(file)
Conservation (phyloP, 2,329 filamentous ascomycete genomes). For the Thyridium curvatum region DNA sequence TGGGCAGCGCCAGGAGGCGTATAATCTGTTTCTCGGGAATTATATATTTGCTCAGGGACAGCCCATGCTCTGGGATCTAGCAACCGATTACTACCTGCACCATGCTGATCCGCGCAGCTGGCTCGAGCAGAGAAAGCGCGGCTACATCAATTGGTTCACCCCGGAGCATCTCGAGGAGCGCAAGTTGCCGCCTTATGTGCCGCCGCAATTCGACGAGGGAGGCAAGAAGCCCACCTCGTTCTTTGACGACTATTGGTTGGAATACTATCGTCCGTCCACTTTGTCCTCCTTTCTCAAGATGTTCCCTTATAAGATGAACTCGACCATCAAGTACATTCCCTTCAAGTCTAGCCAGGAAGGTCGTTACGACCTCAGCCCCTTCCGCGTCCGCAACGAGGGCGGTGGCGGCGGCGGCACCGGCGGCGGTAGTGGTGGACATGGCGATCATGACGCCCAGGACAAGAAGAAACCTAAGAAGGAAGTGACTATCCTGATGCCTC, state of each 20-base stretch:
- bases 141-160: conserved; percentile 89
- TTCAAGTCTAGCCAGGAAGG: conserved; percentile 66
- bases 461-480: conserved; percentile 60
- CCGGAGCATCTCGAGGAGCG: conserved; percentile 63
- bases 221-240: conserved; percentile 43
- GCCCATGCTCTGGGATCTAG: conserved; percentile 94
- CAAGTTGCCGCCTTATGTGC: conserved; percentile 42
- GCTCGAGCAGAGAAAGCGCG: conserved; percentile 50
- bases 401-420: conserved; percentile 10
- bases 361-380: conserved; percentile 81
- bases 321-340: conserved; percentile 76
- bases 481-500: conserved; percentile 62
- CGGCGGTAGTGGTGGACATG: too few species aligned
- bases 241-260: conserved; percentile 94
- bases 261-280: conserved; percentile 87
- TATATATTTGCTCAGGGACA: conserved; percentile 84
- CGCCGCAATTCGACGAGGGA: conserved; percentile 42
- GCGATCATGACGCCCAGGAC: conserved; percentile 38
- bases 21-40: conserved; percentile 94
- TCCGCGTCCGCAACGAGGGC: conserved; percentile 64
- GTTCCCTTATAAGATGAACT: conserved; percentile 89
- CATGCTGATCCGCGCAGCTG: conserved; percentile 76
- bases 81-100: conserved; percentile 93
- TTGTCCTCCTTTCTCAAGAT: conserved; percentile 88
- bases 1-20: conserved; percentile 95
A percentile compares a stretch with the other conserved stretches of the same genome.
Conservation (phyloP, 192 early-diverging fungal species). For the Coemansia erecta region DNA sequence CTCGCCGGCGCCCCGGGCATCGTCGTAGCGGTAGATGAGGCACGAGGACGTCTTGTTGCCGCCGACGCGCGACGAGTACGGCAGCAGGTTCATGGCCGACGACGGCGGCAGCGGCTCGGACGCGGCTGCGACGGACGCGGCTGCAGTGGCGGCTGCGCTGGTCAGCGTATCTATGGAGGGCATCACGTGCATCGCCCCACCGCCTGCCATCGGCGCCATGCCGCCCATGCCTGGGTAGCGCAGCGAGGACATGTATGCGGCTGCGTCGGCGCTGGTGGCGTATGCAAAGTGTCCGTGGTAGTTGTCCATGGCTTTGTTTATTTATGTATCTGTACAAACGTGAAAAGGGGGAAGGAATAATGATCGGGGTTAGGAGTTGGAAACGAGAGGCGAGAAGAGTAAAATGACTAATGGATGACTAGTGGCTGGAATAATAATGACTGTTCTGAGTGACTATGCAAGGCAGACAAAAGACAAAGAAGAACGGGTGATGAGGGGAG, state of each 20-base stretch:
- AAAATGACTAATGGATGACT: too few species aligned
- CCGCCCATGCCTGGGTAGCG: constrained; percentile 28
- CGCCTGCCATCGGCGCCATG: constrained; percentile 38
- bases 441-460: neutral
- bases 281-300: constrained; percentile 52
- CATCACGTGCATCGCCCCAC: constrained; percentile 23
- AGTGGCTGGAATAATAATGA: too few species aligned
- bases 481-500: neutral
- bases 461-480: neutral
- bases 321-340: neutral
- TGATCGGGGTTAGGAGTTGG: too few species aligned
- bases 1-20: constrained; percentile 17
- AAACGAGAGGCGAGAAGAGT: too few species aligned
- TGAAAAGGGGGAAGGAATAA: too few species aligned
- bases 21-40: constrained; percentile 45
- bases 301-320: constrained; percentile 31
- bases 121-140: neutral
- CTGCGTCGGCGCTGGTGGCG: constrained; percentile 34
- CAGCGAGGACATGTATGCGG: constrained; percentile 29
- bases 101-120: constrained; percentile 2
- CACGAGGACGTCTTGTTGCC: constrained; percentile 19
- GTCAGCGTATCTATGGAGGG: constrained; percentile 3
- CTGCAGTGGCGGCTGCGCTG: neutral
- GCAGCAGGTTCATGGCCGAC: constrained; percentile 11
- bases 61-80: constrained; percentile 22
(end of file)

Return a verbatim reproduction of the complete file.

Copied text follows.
Conservation (phyloP, 2,329 filamentous ascomycete genomes). For the Thyridium curvatum region DNA sequence TGGGCAGCGCCAGGAGGCGTATAATCTGTTTCTCGGGAATTATATATTTGCTCAGGGACAGCCCATGCTCTGGGATCTAGCAACCGATTACTACCTGCACCATGCTGATCCGCGCAGCTGGCTCGAGCAGAGAAAGCGCGGCTACATCAATTGGTTCACCCCGGAGCATCTCGAGGAGCGCAAGTTGCCGCCTTATGTGCCGCCGCAATTCGACGAGGGAGGCAAGAAGCCCACCTCGTTCTTTGACGACTATTGGTTGGAATACTATCGTCCGTCCACTTTGTCCTCCTTTCTCAAGATGTTCCCTTATAAGATGAACTCGACCATCAAGTACATTCCCTTCAAGTCTAGCCAGGAAGGTCGTTACGACCTCAGCCCCTTCCGCGTCCGCAACGAGGGCGGTGGCGGCGGCGGCACCGGCGGCGGTAGTGGTGGACATGGCGATCATGACGCCCAGGACAAGAAGAAACCTAAGAAGGAAGTGACTATCCTGATGCCTC, state of each 20-base stretch:
- bases 141-160: conserved; percentile 89
- TTCAAGTCTAGCCAGGAAGG: conserved; percentile 66
- bases 461-480: conserved; percentile 60
- CCGGAGCATCTCGAGGAGCG: conserved; percentile 63
- bases 221-240: conserved; percentile 43
- GCCCATGCTCTGGGATCTAG: conserved; percentile 94
- CAAGTTGCCGCCTTATGTGC: conserved; percentile 42
- GCTCGAGCAGAGAAAGCGCG: conserved; percentile 50
- bases 401-420: conserved; percentile 10
- bases 361-380: conserved; percentile 81
- bases 321-340: conserved; percentile 76
- bases 481-500: conserved; percentile 62
- CGGCGGTAGTGGTGGACATG: too few species aligned
- bases 241-260: conserved; percentile 94
- bases 261-280: conserved; percentile 87
- TATATATTTGCTCAGGGACA: conserved; percentile 84
- CGCCGCAATTCGACGAGGGA: conserved; percentile 42
- GCGATCATGACGCCCAGGAC: conserved; percentile 38
- bases 21-40: conserved; percentile 94
- TCCGCGTCCGCAACGAGGGC: conserved; percentile 64
- GTTCCCTTATAAGATGAACT: conserved; percentile 89
- CATGCTGATCCGCGCAGCTG: conserved; percentile 76
- bases 81-100: conserved; percentile 93
- TTGTCCTCCTTTCTCAAGAT: conserved; percentile 88
- bases 1-20: conserved; percentile 95
A percentile compares a stretch with the other conserved stretches of the same genome.
Conservation (phyloP, 192 early-diverging fungal species). For the Coemansia erecta region DNA sequence CTCGCCGGCGCCCCGGGCATCGTCGTAGCGGTAGATGAGGCACGAGGACGTCTTGTTGCCGCCGACGCGCGACGAGTACGGCAGCAGGTTCATGGCCGACGACGGCGGCAGCGGCTCGGACGCGGCTGCGACGGACGCGGCTGCAGTGGCGGCTGCGCTGGTCAGCGTATCTATGGAGGGCATCACGTGCATCGCCCCACCGCCTGCCATCGGCGCCATGCCGCCCATGCCTGGGTAGCGCAGCGAGGACATGTATGCGGCTGCGTCGGCGCTGGTGGCGTATGCAAAGTGTCCGTGGTAGTTGTCCATGGCTTTGTTTATTTATGTATCTGTACAAACGTGAAAAGGGGGAAGGAATAATGATCGGGGTTAGGAGTTGGAAACGAGAGGCGAGAAGAGTAAAATGACTAATGGATGACTAGTGGCTGGAATAATAATGACTGTTCTGAGTGACTATGCAAGGCAGACAAAAGACAAAGAAGAACGGGTGATGAGGGGAG, state of each 20-base stretch:
- AAAATGACTAATGGATGACT: too few species aligned
- CCGCCCATGCCTGGGTAGCG: constrained; percentile 28
- CGCCTGCCATCGGCGCCATG: constrained; percentile 38
- bases 441-460: neutral
- bases 281-300: constrained; percentile 52
- CATCACGTGCATCGCCCCAC: constrained; percentile 23
- AGTGGCTGGAATAATAATGA: too few species aligned
- bases 481-500: neutral
- bases 461-480: neutral
- bases 321-340: neutral
- TGATCGGGGTTAGGAGTTGG: too few species aligned
- bases 1-20: constrained; percentile 17
- AAACGAGAGGCGAGAAGAGT: too few species aligned
- TGAAAAGGGGGAAGGAATAA: too few species aligned
- bases 21-40: constrained; percentile 45
- bases 301-320: constrained; percentile 31
- bases 121-140: neutral
- CTGCGTCGGCGCTGGTGGCG: constrained; percentile 34
- CAGCGAGGACATGTATGCGG: constrained; percentile 29
- bases 101-120: constrained; percentile 2
- CACGAGGACGTCTTGTTGCC: constrained; percentile 19
- GTCAGCGTATCTATGGAGGG: constrained; percentile 3
- CTGCAGTGGCGGCTGCGCTG: neutral
- GCAGCAGGTTCATGGCCGAC: constrained; percentile 11
- bases 61-80: constrained; percentile 22